I bring up William Penn to point out that we humans and the institutional systems we create are complicated.  For this reason, Quaker meetings of all sizes have struggled to push back systems of domination and oppression, while at the same time preserving practices that perpetuate it. We know this is because Friends do not always experience respect, kindness, or love in our meetings, committees, and community gatherings. And I want to note that even today friends of color encounter different levels of wounding in response to white supremacy, racism, and prejudice (all the fruits of a dominating culture) within our Society of Friends.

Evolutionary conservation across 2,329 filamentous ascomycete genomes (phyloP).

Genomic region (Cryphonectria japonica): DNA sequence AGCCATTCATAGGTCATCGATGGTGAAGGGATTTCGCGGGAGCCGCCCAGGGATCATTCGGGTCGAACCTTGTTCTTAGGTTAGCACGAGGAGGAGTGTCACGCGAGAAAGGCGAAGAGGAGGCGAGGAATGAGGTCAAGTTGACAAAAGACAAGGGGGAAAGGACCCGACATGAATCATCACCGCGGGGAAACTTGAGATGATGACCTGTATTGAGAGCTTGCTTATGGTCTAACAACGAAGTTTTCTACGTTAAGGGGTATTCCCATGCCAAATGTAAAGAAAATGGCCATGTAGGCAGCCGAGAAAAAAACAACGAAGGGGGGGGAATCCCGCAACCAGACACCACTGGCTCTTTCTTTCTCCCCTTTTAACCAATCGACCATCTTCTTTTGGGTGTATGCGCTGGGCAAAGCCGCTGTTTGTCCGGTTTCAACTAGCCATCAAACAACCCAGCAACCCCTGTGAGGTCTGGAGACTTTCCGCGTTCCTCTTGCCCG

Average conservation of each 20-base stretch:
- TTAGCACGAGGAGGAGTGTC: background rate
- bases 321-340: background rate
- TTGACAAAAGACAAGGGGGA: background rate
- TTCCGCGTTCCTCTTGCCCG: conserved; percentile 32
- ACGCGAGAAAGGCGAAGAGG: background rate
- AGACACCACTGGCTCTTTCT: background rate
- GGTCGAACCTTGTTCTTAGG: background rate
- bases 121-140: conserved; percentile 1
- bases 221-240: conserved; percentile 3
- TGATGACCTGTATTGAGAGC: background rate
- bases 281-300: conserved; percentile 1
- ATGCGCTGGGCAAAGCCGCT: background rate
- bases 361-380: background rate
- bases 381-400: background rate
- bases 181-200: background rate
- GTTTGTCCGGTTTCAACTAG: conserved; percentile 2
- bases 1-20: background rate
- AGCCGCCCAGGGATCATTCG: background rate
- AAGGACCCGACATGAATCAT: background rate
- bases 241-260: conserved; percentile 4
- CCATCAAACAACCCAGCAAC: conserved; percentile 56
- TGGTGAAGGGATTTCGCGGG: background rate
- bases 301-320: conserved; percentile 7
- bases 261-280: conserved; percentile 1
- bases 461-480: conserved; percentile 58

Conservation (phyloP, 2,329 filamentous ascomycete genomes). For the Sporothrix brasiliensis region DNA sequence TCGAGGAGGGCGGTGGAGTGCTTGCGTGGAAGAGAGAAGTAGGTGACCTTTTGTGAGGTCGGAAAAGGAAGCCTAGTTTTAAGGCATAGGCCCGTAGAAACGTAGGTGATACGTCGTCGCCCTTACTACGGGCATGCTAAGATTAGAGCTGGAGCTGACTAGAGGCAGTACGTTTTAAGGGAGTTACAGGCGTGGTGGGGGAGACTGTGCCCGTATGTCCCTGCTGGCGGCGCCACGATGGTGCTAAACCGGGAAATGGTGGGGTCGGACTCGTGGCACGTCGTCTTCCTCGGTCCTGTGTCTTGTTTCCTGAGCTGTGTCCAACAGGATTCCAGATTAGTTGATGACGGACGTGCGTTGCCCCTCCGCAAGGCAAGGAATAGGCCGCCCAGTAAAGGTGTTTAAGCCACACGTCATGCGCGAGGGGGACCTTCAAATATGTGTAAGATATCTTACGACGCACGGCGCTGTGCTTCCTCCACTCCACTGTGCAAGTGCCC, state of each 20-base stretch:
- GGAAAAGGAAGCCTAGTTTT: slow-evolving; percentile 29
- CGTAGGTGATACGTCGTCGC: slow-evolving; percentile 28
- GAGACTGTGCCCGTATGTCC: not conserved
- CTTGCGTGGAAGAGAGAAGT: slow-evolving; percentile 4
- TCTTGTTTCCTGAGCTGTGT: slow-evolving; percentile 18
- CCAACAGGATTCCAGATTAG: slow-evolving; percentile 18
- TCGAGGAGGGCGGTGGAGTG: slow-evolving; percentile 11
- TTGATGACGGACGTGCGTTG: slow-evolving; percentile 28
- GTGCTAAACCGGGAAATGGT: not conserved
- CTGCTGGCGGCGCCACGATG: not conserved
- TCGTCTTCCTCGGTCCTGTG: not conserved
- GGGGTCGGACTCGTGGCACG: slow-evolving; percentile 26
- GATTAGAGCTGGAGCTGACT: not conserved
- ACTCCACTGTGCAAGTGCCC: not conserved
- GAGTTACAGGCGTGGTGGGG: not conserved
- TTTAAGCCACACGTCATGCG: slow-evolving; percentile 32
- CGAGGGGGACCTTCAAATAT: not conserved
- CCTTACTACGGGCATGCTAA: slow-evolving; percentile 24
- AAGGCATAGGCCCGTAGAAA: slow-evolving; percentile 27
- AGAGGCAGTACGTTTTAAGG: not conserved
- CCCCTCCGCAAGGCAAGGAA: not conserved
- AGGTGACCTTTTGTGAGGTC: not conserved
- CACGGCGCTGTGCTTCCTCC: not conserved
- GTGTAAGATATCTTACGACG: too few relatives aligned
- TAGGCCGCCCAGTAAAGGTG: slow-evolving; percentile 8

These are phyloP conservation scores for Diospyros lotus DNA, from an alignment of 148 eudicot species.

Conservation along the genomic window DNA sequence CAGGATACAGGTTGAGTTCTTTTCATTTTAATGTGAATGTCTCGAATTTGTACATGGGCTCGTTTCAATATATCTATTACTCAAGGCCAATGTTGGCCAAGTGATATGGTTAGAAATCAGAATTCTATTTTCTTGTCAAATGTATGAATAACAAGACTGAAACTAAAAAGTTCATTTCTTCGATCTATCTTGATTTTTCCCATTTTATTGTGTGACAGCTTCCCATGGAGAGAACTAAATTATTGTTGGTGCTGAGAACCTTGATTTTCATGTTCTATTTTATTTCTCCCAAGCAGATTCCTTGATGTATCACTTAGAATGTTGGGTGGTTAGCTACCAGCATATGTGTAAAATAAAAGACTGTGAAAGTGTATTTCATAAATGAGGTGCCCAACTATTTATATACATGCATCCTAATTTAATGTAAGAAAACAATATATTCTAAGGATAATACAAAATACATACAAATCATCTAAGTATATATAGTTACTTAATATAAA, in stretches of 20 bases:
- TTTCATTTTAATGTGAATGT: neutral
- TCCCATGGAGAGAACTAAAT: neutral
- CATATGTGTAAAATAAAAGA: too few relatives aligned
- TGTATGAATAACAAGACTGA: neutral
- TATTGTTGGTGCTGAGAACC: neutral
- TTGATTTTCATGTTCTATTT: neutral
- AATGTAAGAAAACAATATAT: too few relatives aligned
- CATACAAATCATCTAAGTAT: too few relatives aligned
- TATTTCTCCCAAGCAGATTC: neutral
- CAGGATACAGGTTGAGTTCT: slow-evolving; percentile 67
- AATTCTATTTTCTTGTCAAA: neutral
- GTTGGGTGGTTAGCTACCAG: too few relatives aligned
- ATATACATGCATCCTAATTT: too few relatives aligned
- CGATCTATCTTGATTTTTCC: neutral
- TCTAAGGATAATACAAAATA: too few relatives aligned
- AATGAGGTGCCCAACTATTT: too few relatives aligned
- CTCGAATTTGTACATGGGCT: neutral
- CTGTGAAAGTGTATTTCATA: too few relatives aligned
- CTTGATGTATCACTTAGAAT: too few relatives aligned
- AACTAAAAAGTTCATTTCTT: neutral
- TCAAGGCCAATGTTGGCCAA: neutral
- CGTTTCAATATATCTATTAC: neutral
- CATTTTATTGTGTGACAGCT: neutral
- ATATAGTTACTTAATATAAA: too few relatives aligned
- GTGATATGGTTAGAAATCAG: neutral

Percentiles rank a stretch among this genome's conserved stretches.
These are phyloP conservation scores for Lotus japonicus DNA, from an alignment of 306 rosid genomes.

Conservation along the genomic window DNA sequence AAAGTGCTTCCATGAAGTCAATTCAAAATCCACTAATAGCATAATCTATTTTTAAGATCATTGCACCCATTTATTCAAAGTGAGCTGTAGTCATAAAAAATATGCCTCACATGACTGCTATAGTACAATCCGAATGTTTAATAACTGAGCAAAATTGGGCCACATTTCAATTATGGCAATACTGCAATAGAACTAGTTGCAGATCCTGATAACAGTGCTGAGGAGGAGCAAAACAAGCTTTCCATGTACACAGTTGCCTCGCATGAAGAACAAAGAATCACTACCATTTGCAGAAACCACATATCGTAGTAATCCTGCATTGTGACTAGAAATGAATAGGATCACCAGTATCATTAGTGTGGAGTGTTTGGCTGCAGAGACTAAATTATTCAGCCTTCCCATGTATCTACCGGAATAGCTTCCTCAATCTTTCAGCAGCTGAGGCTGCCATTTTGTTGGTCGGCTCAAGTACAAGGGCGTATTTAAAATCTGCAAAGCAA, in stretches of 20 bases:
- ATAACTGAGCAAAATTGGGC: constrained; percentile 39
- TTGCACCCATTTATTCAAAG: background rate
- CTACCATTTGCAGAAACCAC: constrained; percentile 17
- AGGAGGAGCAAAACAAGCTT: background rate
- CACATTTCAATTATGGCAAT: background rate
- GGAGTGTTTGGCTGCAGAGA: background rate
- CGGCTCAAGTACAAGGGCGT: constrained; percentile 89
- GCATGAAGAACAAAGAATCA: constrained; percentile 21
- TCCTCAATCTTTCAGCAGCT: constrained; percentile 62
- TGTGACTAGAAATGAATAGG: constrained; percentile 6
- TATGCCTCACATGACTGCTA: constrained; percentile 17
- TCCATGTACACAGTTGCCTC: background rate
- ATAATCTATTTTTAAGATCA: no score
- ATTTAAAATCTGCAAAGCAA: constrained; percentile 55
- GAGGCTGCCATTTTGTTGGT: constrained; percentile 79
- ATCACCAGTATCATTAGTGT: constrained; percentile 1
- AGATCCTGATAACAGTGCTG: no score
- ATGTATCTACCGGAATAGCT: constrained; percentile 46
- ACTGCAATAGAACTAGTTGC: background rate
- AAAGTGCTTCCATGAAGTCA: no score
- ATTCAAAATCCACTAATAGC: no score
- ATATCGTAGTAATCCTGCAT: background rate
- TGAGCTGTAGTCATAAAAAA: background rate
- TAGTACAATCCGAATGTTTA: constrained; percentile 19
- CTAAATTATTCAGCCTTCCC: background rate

Further, domination is not only in our larger institutional systems and Quaker meetings, but also in ourselves because what is in us, repeats in our communities and in our societal structures.  Evidence of my own internalization of the dominating culture occurs every time I seek to fulfill my own will in a way that does not respect the dignity of another person. It occurs each time I am more centered on being right than being kind.

I believe that domination is hard on our souls, on our psyches, and even on our bodies, because it is antithetical to the truth. One of the most powerful things we each can do is heal our traumas, forgive when we can, and mend the brokenness inside ourselves that feed dominating ways of being. As we become more whole, so will our relationships to each other, and perhaps even our larger community will benefit.